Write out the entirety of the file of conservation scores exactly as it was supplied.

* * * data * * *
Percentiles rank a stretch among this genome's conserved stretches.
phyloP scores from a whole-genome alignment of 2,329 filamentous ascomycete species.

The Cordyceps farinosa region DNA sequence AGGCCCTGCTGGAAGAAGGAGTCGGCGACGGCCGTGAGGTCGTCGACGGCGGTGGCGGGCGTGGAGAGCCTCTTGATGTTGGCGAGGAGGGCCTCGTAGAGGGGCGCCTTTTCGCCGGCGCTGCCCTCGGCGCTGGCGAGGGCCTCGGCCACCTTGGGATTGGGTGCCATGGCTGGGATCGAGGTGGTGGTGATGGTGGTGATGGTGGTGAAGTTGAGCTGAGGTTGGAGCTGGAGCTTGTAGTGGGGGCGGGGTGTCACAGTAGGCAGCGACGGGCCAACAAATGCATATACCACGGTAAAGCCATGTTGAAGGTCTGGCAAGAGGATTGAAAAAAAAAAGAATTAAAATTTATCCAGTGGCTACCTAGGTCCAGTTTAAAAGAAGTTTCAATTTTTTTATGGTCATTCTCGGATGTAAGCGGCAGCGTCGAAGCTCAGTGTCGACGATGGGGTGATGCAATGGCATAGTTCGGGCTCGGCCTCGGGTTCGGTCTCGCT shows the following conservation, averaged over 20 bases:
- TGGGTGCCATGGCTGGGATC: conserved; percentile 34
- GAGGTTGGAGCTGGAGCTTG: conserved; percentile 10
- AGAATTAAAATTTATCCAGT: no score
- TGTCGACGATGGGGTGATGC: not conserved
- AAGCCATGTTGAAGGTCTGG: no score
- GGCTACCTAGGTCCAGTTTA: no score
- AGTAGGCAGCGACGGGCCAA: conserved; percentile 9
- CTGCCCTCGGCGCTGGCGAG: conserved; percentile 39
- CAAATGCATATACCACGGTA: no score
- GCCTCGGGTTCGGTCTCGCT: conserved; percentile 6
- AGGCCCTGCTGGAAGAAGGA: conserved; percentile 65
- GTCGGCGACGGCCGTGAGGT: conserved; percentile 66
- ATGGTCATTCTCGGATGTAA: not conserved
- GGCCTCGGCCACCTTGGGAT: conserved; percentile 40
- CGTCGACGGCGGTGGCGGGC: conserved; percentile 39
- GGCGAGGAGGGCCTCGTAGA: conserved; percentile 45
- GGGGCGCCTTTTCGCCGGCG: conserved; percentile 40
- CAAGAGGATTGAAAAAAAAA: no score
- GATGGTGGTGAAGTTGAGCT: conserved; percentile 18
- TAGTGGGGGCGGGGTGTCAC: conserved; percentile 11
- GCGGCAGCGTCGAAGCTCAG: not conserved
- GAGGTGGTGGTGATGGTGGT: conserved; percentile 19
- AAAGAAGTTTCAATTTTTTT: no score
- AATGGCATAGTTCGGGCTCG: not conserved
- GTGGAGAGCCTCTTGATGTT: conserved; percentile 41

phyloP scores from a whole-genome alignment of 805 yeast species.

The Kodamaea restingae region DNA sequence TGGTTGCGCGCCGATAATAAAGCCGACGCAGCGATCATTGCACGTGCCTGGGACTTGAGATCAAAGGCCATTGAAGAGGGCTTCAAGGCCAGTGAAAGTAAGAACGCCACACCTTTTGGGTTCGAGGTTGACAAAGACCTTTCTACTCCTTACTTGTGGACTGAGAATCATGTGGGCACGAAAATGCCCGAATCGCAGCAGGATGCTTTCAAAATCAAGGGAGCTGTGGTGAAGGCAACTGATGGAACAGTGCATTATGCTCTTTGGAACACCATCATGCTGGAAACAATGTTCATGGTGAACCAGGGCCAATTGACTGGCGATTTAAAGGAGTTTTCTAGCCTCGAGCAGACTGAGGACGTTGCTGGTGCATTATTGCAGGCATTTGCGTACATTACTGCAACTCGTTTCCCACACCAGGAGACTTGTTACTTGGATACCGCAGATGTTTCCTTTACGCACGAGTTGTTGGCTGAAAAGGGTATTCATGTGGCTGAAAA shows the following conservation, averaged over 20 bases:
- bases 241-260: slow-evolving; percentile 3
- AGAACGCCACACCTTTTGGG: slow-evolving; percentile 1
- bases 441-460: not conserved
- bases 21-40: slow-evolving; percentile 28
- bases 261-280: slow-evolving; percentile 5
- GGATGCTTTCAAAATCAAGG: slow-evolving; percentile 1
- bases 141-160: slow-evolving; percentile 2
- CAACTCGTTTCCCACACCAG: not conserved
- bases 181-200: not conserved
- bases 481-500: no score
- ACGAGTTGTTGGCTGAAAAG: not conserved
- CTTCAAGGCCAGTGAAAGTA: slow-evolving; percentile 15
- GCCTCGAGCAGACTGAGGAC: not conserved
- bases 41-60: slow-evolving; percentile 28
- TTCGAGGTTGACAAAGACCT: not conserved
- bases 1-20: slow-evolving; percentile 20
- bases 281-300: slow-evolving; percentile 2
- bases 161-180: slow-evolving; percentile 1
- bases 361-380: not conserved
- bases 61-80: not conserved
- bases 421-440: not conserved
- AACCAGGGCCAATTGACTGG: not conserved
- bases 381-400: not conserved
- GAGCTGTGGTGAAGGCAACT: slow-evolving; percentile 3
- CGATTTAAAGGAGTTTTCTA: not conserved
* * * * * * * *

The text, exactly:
Percentiles rank a stretch among this genome's conserved stretches.
phyloP scores from a whole-genome alignment of 2,329 filamentous ascomycete species.

The Cordyceps farinosa region DNA sequence AGGCCCTGCTGGAAGAAGGAGTCGGCGACGGCCGTGAGGTCGTCGACGGCGGTGGCGGGCGTGGAGAGCCTCTTGATGTTGGCGAGGAGGGCCTCGTAGAGGGGCGCCTTTTCGCCGGCGCTGCCCTCGGCGCTGGCGAGGGCCTCGGCCACCTTGGGATTGGGTGCCATGGCTGGGATCGAGGTGGTGGTGATGGTGGTGATGGTGGTGAAGTTGAGCTGAGGTTGGAGCTGGAGCTTGTAGTGGGGGCGGGGTGTCACAGTAGGCAGCGACGGGCCAACAAATGCATATACCACGGTAAAGCCATGTTGAAGGTCTGGCAAGAGGATTGAAAAAAAAAAGAATTAAAATTTATCCAGTGGCTACCTAGGTCCAGTTTAAAAGAAGTTTCAATTTTTTTATGGTCATTCTCGGATGTAAGCGGCAGCGTCGAAGCTCAGTGTCGACGATGGGGTGATGCAATGGCATAGTTCGGGCTCGGCCTCGGGTTCGGTCTCGCT shows the following conservation, averaged over 20 bases:
- TGGGTGCCATGGCTGGGATC: conserved; percentile 34
- GAGGTTGGAGCTGGAGCTTG: conserved; percentile 10
- AGAATTAAAATTTATCCAGT: no score
- TGTCGACGATGGGGTGATGC: not conserved
- AAGCCATGTTGAAGGTCTGG: no score
- GGCTACCTAGGTCCAGTTTA: no score
- AGTAGGCAGCGACGGGCCAA: conserved; percentile 9
- CTGCCCTCGGCGCTGGCGAG: conserved; percentile 39
- CAAATGCATATACCACGGTA: no score
- GCCTCGGGTTCGGTCTCGCT: conserved; percentile 6
- AGGCCCTGCTGGAAGAAGGA: conserved; percentile 65
- GTCGGCGACGGCCGTGAGGT: conserved; percentile 66
- ATGGTCATTCTCGGATGTAA: not conserved
- GGCCTCGGCCACCTTGGGAT: conserved; percentile 40
- CGTCGACGGCGGTGGCGGGC: conserved; percentile 39
- GGCGAGGAGGGCCTCGTAGA: conserved; percentile 45
- GGGGCGCCTTTTCGCCGGCG: conserved; percentile 40
- CAAGAGGATTGAAAAAAAAA: no score
- GATGGTGGTGAAGTTGAGCT: conserved; percentile 18
- TAGTGGGGGCGGGGTGTCAC: conserved; percentile 11
- GCGGCAGCGTCGAAGCTCAG: not conserved
- GAGGTGGTGGTGATGGTGGT: conserved; percentile 19
- AAAGAAGTTTCAATTTTTTT: no score
- AATGGCATAGTTCGGGCTCG: not conserved
- GTGGAGAGCCTCTTGATGTT: conserved; percentile 41

phyloP scores from a whole-genome alignment of 805 yeast species.

The Kodamaea restingae region DNA sequence TGGTTGCGCGCCGATAATAAAGCCGACGCAGCGATCATTGCACGTGCCTGGGACTTGAGATCAAAGGCCATTGAAGAGGGCTTCAAGGCCAGTGAAAGTAAGAACGCCACACCTTTTGGGTTCGAGGTTGACAAAGACCTTTCTACTCCTTACTTGTGGACTGAGAATCATGTGGGCACGAAAATGCCCGAATCGCAGCAGGATGCTTTCAAAATCAAGGGAGCTGTGGTGAAGGCAACTGATGGAACAGTGCATTATGCTCTTTGGAACACCATCATGCTGGAAACAATGTTCATGGTGAACCAGGGCCAATTGACTGGCGATTTAAAGGAGTTTTCTAGCCTCGAGCAGACTGAGGACGTTGCTGGTGCATTATTGCAGGCATTTGCGTACATTACTGCAACTCGTTTCCCACACCAGGAGACTTGTTACTTGGATACCGCAGATGTTTCCTTTACGCACGAGTTGTTGGCTGAAAAGGGTATTCATGTGGCTGAAAA shows the following conservation, averaged over 20 bases:
- bases 241-260: slow-evolving; percentile 3
- AGAACGCCACACCTTTTGGG: slow-evolving; percentile 1
- bases 441-460: not conserved
- bases 21-40: slow-evolving; percentile 28
- bases 261-280: slow-evolving; percentile 5
- GGATGCTTTCAAAATCAAGG: slow-evolving; percentile 1
- bases 141-160: slow-evolving; percentile 2
- CAACTCGTTTCCCACACCAG: not conserved
- bases 181-200: not conserved
- bases 481-500: no score
- ACGAGTTGTTGGCTGAAAAG: not conserved
- CTTCAAGGCCAGTGAAAGTA: slow-evolving; percentile 15
- GCCTCGAGCAGACTGAGGAC: not conserved
- bases 41-60: slow-evolving; percentile 28
- TTCGAGGTTGACAAAGACCT: not conserved
- bases 1-20: slow-evolving; percentile 20
- bases 281-300: slow-evolving; percentile 2
- bases 161-180: slow-evolving; percentile 1
- bases 361-380: not conserved
- bases 61-80: not conserved
- bases 421-440: not conserved
- AACCAGGGCCAATTGACTGG: not conserved
- bases 381-400: not conserved
- GAGCTGTGGTGAAGGCAACT: slow-evolving; percentile 3
- CGATTTAAAGGAGTTTTCTA: not conserved